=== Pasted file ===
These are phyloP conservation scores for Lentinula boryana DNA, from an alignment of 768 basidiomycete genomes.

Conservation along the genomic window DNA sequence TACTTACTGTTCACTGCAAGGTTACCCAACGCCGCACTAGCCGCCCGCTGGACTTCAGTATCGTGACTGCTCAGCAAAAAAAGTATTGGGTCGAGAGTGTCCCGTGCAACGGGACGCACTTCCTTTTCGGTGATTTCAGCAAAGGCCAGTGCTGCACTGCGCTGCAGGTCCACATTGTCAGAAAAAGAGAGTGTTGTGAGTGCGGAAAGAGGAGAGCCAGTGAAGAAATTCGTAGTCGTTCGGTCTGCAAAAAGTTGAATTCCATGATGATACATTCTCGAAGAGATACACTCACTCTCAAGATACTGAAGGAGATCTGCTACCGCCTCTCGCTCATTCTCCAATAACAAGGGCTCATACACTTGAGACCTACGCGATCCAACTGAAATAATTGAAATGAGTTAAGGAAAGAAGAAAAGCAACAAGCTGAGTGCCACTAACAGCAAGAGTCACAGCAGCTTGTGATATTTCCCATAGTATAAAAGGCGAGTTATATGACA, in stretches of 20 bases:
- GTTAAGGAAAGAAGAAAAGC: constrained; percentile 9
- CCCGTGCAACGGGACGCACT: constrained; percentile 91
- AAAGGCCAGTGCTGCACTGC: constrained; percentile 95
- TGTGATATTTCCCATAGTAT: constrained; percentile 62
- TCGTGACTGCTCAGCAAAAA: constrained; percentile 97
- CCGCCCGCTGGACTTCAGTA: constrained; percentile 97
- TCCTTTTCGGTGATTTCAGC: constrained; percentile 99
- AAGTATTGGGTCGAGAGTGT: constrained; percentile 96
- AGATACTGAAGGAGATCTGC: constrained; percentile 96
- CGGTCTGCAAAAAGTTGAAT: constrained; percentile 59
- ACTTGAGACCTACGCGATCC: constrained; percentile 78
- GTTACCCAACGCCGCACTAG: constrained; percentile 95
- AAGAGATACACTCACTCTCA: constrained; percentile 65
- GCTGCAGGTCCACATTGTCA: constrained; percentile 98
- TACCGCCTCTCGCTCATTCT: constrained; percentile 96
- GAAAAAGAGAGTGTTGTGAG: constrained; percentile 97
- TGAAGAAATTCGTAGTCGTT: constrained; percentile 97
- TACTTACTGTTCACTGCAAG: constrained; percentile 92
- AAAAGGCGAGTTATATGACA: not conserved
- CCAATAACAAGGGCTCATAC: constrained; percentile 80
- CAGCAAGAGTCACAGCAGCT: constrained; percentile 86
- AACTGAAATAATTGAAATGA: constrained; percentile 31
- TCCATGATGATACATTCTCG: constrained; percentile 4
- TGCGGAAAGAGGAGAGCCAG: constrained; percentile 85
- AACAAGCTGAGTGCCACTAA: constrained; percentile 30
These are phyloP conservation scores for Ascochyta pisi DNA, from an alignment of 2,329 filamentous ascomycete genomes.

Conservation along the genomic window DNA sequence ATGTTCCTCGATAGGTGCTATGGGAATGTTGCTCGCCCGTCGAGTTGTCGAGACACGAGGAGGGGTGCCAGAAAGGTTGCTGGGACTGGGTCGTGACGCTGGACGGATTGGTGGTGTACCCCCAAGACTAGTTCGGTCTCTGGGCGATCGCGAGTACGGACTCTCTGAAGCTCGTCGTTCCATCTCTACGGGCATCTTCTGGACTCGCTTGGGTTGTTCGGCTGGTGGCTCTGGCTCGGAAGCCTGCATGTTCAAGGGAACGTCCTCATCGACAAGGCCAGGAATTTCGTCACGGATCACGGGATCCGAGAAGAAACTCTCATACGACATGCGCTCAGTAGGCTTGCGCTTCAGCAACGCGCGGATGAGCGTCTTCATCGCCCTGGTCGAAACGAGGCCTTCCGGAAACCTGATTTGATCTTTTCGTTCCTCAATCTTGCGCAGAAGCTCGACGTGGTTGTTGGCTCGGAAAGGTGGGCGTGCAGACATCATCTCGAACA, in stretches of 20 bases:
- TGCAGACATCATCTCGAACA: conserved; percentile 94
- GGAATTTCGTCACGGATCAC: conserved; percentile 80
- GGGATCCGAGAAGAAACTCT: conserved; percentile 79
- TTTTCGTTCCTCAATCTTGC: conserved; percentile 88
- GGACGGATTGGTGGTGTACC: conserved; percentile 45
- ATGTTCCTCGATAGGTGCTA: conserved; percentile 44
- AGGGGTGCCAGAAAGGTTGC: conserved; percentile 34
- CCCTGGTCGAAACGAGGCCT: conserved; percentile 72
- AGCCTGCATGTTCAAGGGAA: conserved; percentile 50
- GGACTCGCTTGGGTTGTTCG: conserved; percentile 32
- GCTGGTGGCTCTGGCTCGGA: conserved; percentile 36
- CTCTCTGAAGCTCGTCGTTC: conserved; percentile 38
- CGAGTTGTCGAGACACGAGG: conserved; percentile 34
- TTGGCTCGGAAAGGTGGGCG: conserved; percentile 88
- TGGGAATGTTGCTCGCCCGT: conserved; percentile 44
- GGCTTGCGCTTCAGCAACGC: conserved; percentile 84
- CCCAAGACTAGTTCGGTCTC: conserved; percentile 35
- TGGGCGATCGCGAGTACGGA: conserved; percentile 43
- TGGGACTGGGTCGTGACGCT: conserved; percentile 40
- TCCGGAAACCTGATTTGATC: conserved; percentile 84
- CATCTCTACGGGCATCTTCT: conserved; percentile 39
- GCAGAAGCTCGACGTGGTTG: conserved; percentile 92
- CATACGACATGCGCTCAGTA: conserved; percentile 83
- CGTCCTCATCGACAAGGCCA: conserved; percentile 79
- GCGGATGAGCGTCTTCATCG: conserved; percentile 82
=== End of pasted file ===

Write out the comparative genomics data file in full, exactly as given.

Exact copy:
These are phyloP conservation scores for Lentinula boryana DNA, from an alignment of 768 basidiomycete genomes.

Conservation along the genomic window DNA sequence TACTTACTGTTCACTGCAAGGTTACCCAACGCCGCACTAGCCGCCCGCTGGACTTCAGTATCGTGACTGCTCAGCAAAAAAAGTATTGGGTCGAGAGTGTCCCGTGCAACGGGACGCACTTCCTTTTCGGTGATTTCAGCAAAGGCCAGTGCTGCACTGCGCTGCAGGTCCACATTGTCAGAAAAAGAGAGTGTTGTGAGTGCGGAAAGAGGAGAGCCAGTGAAGAAATTCGTAGTCGTTCGGTCTGCAAAAAGTTGAATTCCATGATGATACATTCTCGAAGAGATACACTCACTCTCAAGATACTGAAGGAGATCTGCTACCGCCTCTCGCTCATTCTCCAATAACAAGGGCTCATACACTTGAGACCTACGCGATCCAACTGAAATAATTGAAATGAGTTAAGGAAAGAAGAAAAGCAACAAGCTGAGTGCCACTAACAGCAAGAGTCACAGCAGCTTGTGATATTTCCCATAGTATAAAAGGCGAGTTATATGACA, in stretches of 20 bases:
- GTTAAGGAAAGAAGAAAAGC: constrained; percentile 9
- CCCGTGCAACGGGACGCACT: constrained; percentile 91
- AAAGGCCAGTGCTGCACTGC: constrained; percentile 95
- TGTGATATTTCCCATAGTAT: constrained; percentile 62
- TCGTGACTGCTCAGCAAAAA: constrained; percentile 97
- CCGCCCGCTGGACTTCAGTA: constrained; percentile 97
- TCCTTTTCGGTGATTTCAGC: constrained; percentile 99
- AAGTATTGGGTCGAGAGTGT: constrained; percentile 96
- AGATACTGAAGGAGATCTGC: constrained; percentile 96
- CGGTCTGCAAAAAGTTGAAT: constrained; percentile 59
- ACTTGAGACCTACGCGATCC: constrained; percentile 78
- GTTACCCAACGCCGCACTAG: constrained; percentile 95
- AAGAGATACACTCACTCTCA: constrained; percentile 65
- GCTGCAGGTCCACATTGTCA: constrained; percentile 98
- TACCGCCTCTCGCTCATTCT: constrained; percentile 96
- GAAAAAGAGAGTGTTGTGAG: constrained; percentile 97
- TGAAGAAATTCGTAGTCGTT: constrained; percentile 97
- TACTTACTGTTCACTGCAAG: constrained; percentile 92
- AAAAGGCGAGTTATATGACA: not conserved
- CCAATAACAAGGGCTCATAC: constrained; percentile 80
- CAGCAAGAGTCACAGCAGCT: constrained; percentile 86
- AACTGAAATAATTGAAATGA: constrained; percentile 31
- TCCATGATGATACATTCTCG: constrained; percentile 4
- TGCGGAAAGAGGAGAGCCAG: constrained; percentile 85
- AACAAGCTGAGTGCCACTAA: constrained; percentile 30
These are phyloP conservation scores for Ascochyta pisi DNA, from an alignment of 2,329 filamentous ascomycete genomes.

Conservation along the genomic window DNA sequence ATGTTCCTCGATAGGTGCTATGGGAATGTTGCTCGCCCGTCGAGTTGTCGAGACACGAGGAGGGGTGCCAGAAAGGTTGCTGGGACTGGGTCGTGACGCTGGACGGATTGGTGGTGTACCCCCAAGACTAGTTCGGTCTCTGGGCGATCGCGAGTACGGACTCTCTGAAGCTCGTCGTTCCATCTCTACGGGCATCTTCTGGACTCGCTTGGGTTGTTCGGCTGGTGGCTCTGGCTCGGAAGCCTGCATGTTCAAGGGAACGTCCTCATCGACAAGGCCAGGAATTTCGTCACGGATCACGGGATCCGAGAAGAAACTCTCATACGACATGCGCTCAGTAGGCTTGCGCTTCAGCAACGCGCGGATGAGCGTCTTCATCGCCCTGGTCGAAACGAGGCCTTCCGGAAACCTGATTTGATCTTTTCGTTCCTCAATCTTGCGCAGAAGCTCGACGTGGTTGTTGGCTCGGAAAGGTGGGCGTGCAGACATCATCTCGAACA, in stretches of 20 bases:
- TGCAGACATCATCTCGAACA: conserved; percentile 94
- GGAATTTCGTCACGGATCAC: conserved; percentile 80
- GGGATCCGAGAAGAAACTCT: conserved; percentile 79
- TTTTCGTTCCTCAATCTTGC: conserved; percentile 88
- GGACGGATTGGTGGTGTACC: conserved; percentile 45
- ATGTTCCTCGATAGGTGCTA: conserved; percentile 44
- AGGGGTGCCAGAAAGGTTGC: conserved; percentile 34
- CCCTGGTCGAAACGAGGCCT: conserved; percentile 72
- AGCCTGCATGTTCAAGGGAA: conserved; percentile 50
- GGACTCGCTTGGGTTGTTCG: conserved; percentile 32
- GCTGGTGGCTCTGGCTCGGA: conserved; percentile 36
- CTCTCTGAAGCTCGTCGTTC: conserved; percentile 38
- CGAGTTGTCGAGACACGAGG: conserved; percentile 34
- TTGGCTCGGAAAGGTGGGCG: conserved; percentile 88
- TGGGAATGTTGCTCGCCCGT: conserved; percentile 44
- GGCTTGCGCTTCAGCAACGC: conserved; percentile 84
- CCCAAGACTAGTTCGGTCTC: conserved; percentile 35
- TGGGCGATCGCGAGTACGGA: conserved; percentile 43
- TGGGACTGGGTCGTGACGCT: conserved; percentile 40
- TCCGGAAACCTGATTTGATC: conserved; percentile 84
- CATCTCTACGGGCATCTTCT: conserved; percentile 39
- GCAGAAGCTCGACGTGGTTG: conserved; percentile 92
- CATACGACATGCGCTCAGTA: conserved; percentile 83
- CGTCCTCATCGACAAGGCCA: conserved; percentile 79
- GCGGATGAGCGTCTTCATCG: conserved; percentile 82